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Government Transparency and Accountability

Volume 699: debated on Thursday 15 July 2021

Since 2010, the Government have been at the forefront of opening up data to allow Parliament, the public and the media to hold public bodies to account.

Despite the need to reprioritise resources to respond to the covid-19 pandemic, central Government Departments continue to publish core transparency data. Such online transparency is crucial to delivering value for money, cutting waste and inefficiency, and ensuring every pound of taxpayers’ money is spent in the best possible way.

Following the recent declaration on Government reform, the Government will continue to look at how the range of information published by Government can be improved and made as useful as possible to the public, press and Parliament.

The following subject areas include documents and information that the Government is due to publish. This statement also includes updates on cross-Government work on outcome delivery plans, business appointment rules, information management guidance for public authorities and policy work on ministerial absences.

Outcome delivery plans

The Government are today publishing outcome delivery plans for the financial year 2021-22. Outcome delivery plans form the basis of the revised Government planning and performance framework, building and improving on the previous single departmental plan framework.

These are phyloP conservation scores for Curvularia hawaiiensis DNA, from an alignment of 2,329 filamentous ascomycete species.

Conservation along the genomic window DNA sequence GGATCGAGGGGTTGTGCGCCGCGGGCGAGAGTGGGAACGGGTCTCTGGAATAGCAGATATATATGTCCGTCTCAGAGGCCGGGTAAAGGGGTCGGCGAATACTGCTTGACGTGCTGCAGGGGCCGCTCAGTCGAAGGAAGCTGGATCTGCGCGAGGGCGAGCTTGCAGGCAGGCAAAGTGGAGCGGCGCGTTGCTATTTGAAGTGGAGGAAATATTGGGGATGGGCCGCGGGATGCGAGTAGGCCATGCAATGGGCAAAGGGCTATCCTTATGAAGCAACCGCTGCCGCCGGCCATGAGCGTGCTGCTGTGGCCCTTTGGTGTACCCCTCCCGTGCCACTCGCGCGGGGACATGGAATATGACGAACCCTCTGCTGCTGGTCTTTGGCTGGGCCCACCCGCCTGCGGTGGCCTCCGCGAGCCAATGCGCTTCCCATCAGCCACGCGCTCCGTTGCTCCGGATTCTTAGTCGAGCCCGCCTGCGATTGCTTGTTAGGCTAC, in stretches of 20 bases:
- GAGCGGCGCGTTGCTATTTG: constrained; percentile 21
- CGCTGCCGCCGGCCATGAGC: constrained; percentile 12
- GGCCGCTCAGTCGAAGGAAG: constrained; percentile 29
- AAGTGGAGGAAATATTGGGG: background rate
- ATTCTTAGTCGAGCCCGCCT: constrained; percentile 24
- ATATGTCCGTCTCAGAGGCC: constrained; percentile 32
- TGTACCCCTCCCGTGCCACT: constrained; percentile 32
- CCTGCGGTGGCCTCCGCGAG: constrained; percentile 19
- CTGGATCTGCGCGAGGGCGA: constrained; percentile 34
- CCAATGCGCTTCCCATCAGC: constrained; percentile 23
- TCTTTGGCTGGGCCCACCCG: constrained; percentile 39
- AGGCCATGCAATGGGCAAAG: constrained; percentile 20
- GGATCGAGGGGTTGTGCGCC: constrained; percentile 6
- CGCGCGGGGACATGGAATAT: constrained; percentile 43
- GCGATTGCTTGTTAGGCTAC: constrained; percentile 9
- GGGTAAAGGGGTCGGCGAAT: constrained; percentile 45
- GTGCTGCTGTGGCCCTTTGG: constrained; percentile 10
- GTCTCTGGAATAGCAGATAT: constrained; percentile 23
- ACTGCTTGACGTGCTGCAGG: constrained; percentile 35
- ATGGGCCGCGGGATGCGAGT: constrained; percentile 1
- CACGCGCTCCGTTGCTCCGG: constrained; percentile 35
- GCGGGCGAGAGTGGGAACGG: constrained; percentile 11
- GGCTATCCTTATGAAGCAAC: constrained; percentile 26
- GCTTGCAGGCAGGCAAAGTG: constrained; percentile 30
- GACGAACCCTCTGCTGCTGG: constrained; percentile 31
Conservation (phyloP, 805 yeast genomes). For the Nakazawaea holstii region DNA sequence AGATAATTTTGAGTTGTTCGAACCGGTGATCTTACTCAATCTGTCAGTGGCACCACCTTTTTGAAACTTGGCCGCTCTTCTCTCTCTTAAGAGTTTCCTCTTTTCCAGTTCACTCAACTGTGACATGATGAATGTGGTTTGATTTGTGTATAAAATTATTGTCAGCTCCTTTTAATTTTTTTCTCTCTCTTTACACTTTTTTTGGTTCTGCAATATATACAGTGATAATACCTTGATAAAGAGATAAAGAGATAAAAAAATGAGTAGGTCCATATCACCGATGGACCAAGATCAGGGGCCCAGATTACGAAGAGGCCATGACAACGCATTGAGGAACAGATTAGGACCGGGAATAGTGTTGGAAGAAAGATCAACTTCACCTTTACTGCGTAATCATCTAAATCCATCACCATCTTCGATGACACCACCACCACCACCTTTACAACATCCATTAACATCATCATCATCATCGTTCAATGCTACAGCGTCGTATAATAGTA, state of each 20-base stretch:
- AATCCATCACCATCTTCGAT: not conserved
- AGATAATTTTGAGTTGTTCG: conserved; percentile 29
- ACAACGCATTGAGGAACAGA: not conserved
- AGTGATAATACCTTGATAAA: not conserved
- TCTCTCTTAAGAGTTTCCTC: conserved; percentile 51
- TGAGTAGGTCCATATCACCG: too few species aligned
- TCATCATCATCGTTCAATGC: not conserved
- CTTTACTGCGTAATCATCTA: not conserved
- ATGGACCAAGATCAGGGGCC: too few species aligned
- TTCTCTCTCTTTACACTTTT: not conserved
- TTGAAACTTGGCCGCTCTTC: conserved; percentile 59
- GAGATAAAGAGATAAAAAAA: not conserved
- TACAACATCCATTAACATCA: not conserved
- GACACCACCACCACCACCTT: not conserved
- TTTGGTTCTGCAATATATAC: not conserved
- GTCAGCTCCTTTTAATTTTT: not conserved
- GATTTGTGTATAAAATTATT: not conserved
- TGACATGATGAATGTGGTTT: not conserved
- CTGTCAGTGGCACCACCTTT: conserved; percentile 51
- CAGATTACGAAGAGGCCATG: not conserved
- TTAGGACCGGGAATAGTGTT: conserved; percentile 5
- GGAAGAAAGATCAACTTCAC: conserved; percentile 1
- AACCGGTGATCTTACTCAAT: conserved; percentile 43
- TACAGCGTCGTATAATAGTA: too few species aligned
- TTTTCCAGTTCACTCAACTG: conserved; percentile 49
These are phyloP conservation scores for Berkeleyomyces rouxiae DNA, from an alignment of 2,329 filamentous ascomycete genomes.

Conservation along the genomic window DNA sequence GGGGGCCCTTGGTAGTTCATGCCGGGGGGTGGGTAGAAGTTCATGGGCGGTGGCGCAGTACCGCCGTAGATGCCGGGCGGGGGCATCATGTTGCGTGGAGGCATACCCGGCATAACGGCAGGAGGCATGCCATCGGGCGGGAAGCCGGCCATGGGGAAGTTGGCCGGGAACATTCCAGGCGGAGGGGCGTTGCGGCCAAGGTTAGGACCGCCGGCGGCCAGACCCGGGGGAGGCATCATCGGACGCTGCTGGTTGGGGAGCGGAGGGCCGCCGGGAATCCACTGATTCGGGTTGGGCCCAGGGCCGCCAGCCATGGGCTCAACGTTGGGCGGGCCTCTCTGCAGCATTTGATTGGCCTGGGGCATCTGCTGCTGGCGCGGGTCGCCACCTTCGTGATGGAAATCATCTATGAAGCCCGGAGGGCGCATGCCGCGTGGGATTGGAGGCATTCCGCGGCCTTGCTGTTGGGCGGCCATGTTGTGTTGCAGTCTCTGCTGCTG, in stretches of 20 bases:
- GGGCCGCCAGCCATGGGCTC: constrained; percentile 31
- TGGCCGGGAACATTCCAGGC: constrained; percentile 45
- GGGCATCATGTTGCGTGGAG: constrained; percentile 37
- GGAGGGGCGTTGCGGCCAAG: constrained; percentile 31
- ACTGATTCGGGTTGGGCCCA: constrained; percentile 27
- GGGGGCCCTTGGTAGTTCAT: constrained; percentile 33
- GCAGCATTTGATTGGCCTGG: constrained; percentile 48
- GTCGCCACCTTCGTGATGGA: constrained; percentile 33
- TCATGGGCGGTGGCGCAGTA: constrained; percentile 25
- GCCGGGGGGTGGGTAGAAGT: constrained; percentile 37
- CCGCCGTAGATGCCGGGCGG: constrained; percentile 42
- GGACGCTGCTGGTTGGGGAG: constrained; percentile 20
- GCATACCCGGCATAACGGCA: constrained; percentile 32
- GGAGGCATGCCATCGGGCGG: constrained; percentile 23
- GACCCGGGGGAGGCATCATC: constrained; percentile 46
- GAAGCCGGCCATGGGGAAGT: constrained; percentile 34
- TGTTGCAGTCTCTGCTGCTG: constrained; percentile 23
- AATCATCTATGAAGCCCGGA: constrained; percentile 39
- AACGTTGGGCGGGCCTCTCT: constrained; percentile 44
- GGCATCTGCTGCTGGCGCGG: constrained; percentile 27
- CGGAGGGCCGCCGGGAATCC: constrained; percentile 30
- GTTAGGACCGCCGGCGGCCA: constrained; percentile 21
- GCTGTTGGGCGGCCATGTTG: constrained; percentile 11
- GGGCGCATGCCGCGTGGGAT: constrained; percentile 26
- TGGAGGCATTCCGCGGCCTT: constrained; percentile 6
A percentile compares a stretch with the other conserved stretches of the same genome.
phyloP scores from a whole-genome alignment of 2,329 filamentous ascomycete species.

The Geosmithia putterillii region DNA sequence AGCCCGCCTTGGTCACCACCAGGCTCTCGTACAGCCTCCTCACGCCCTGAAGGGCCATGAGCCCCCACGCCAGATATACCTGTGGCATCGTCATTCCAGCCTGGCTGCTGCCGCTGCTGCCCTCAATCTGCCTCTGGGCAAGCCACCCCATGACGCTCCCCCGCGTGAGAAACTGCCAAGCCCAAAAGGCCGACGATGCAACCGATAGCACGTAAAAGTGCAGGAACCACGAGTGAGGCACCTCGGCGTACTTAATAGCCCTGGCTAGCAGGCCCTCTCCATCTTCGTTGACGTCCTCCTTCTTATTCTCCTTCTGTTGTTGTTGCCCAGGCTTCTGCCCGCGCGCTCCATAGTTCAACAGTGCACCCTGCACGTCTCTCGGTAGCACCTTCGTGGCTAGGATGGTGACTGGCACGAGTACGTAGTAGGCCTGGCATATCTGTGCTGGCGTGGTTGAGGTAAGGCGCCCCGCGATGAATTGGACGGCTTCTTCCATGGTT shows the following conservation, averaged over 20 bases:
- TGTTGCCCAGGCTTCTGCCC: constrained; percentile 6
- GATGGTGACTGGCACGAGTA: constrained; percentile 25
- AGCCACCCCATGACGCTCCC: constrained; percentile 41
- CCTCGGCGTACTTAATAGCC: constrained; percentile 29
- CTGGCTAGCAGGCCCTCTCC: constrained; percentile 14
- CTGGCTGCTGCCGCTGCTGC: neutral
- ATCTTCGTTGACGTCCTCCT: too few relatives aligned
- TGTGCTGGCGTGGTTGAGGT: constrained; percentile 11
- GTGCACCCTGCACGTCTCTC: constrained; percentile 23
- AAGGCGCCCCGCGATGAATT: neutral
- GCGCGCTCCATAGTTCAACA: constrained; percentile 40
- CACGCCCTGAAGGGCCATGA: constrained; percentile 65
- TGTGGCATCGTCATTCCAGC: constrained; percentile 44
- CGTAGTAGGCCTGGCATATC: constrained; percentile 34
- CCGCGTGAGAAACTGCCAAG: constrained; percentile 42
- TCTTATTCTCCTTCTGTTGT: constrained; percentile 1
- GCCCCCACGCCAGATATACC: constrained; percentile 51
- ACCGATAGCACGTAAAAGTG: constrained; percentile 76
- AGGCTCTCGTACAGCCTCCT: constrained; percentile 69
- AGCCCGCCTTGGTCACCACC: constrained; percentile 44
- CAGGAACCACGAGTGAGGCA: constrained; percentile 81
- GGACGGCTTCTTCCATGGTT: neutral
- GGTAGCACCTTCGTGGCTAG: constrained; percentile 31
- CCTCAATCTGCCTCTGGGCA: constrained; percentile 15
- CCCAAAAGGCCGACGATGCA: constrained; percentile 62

Outcome delivery plans set out how each UK Government Department is working towards the delivery of its priority outcomes, which were first and provisionally published at spending review 2020. Priority outcomes capture the Government’s most important long-term policy objectives, from maximising employment and improving skills to achieving net zero by 2050.

In areas where closer working between Departments would achieve better results, 16 outcomes were agreed on a cross-cutting basis between Departments, reflecting the Government’s commitment to breaking down silos and enabling stronger collaboration between Departments. Outcome delivery plans place a greater emphasis on joint working between Departments, enabling Departments to plan together to deliver shared outcomes. The Government have also identified provisional metrics for each outcome at spending review 2020, against which progress towards delivering these outcomes will be measured.

Since the spending review 2020, these priority outcomes and metrics have been further refined and revisions to those are reflected in outcome delivery plans. Priority outcomes and metrics will be reviewed again where appropriate at the next spending review later this year.

In addition to setting out the strategy for achieving priority outcomes, Departments also identify plans for delivering critical enabling activities, which are crucial to the successful delivery of outcomes. These enabling activities include: attracting and investing in skilled people; embracing innovation; and strengthening functional expertise to support the delivery of outcomes. To ensure we deliver on our sustainability commitments and make the civil service the UK’s most inclusive employer, the plans set out how Departments are driving sustainability, how their work contributes to the delivery of the United Nations sustainable development goals and the Government’s equality objectives.